Let #f(x)=frac{1}{x-3}#. To say that

#lim_{x->oo}f(x)=0#

means that #f(x)# can be made as close as desired to #0# by making the independent variable #x# close enough to #oo#.

Let the positive number #varepsilon# be how close one wishes to make #f(x)# to #0#. Let #delta# be a real number that denotes how close one will make #x# to #oo#.

The limit exist if, for every #varepsilon>0#, there exist a #delta\inRR# such that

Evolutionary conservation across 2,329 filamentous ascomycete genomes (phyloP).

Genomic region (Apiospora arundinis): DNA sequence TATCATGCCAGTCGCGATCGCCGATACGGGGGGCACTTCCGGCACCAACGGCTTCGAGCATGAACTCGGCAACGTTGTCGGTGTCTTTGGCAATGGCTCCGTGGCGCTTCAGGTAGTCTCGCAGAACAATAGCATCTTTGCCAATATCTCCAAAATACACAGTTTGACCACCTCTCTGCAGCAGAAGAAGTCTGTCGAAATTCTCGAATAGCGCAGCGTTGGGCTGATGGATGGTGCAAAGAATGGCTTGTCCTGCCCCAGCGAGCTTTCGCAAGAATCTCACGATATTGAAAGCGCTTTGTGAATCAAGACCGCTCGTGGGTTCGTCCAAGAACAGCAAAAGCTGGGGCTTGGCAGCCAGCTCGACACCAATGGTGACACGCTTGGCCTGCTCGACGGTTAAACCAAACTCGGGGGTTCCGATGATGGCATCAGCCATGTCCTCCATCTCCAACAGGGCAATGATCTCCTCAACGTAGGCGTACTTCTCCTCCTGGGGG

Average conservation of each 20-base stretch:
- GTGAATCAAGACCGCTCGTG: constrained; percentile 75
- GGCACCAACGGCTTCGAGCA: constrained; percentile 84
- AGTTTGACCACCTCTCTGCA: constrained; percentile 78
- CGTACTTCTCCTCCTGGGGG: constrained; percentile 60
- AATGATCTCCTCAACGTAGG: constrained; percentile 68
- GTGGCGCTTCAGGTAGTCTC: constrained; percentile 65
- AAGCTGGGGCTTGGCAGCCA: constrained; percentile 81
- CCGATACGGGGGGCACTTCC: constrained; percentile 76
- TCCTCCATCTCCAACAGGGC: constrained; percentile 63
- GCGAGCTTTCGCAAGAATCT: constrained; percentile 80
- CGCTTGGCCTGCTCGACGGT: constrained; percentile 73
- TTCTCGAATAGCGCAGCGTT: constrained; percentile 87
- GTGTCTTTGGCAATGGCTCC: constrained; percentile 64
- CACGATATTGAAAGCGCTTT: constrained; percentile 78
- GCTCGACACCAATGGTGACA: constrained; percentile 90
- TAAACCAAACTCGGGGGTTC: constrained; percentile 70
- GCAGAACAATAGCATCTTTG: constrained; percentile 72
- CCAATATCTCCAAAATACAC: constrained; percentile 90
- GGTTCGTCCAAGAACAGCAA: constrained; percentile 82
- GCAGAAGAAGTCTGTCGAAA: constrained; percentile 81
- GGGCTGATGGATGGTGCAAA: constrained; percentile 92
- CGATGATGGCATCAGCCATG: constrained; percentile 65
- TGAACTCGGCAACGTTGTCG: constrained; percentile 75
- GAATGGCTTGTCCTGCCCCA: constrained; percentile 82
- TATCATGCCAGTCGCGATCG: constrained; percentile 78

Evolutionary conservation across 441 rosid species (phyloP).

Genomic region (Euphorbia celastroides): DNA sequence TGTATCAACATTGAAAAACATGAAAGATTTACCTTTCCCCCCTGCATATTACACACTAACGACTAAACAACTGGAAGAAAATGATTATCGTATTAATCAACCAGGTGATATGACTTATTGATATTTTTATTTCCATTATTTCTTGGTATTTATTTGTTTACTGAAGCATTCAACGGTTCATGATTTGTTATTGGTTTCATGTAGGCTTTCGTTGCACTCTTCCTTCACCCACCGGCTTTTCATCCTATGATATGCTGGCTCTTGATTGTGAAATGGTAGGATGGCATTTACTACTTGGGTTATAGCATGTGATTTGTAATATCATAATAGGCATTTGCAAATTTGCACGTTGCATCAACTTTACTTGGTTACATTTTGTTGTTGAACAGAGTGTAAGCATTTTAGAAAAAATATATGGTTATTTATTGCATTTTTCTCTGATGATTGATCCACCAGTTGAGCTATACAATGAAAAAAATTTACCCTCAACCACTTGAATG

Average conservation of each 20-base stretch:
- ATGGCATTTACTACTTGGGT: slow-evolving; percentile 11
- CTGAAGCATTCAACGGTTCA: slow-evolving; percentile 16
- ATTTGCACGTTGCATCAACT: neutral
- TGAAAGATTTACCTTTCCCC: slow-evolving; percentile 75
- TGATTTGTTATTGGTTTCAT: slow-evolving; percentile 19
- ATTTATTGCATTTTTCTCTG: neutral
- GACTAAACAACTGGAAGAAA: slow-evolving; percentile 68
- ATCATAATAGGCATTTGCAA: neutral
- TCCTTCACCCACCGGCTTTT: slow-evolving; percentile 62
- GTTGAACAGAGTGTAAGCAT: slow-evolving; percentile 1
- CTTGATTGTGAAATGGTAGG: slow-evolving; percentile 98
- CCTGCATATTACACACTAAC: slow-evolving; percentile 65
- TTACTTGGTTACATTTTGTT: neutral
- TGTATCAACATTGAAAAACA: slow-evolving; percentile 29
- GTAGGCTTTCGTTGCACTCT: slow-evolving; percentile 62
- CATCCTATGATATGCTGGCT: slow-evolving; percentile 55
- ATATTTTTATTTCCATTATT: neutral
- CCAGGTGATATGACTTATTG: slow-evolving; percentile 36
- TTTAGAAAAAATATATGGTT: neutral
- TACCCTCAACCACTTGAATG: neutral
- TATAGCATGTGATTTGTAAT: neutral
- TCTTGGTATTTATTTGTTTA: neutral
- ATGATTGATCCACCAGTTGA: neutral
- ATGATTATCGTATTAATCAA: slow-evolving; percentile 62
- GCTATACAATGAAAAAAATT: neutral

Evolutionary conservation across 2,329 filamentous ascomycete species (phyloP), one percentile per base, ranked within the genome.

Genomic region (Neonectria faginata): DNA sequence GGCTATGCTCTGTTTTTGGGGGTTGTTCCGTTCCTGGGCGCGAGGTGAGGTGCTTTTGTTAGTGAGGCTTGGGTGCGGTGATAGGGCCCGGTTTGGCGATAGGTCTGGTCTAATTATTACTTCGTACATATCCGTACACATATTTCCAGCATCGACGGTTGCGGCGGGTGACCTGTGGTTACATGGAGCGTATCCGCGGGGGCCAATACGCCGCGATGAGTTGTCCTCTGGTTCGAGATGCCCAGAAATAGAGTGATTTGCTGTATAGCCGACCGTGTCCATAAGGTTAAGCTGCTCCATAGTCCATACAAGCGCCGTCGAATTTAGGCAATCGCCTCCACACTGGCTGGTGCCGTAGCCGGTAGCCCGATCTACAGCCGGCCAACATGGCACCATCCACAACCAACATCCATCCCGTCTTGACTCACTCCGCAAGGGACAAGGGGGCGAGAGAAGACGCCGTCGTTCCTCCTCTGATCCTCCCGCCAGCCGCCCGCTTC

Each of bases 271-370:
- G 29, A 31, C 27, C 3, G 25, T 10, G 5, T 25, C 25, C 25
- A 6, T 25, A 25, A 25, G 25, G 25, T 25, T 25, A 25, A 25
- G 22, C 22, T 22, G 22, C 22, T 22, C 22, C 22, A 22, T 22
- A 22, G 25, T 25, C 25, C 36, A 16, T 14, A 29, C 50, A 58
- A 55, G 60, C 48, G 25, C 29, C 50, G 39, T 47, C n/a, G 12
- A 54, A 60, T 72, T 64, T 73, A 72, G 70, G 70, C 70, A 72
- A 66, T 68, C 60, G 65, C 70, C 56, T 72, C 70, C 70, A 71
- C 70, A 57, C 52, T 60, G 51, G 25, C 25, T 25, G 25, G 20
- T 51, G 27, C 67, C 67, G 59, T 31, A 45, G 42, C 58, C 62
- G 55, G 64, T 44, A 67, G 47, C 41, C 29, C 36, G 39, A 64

#0-varepsilon<\f(x)<0+varepsilon#

for all #x>delta#.

We already know that #f(x)>0>0-varepsilon# for all #x>3#. All that is left is the upper bound.

#f(x)<\varepsilon#

The inequality can be simplified to

#x>\frac{1}{varepsilon}+3#

Let #delta=frac{1}{varepsilon}+3#. We can see that for all #x>delta(>3)#,

#f(x)=frac{1}{x-3}<\frac{1}{delta-3}=varepsilon#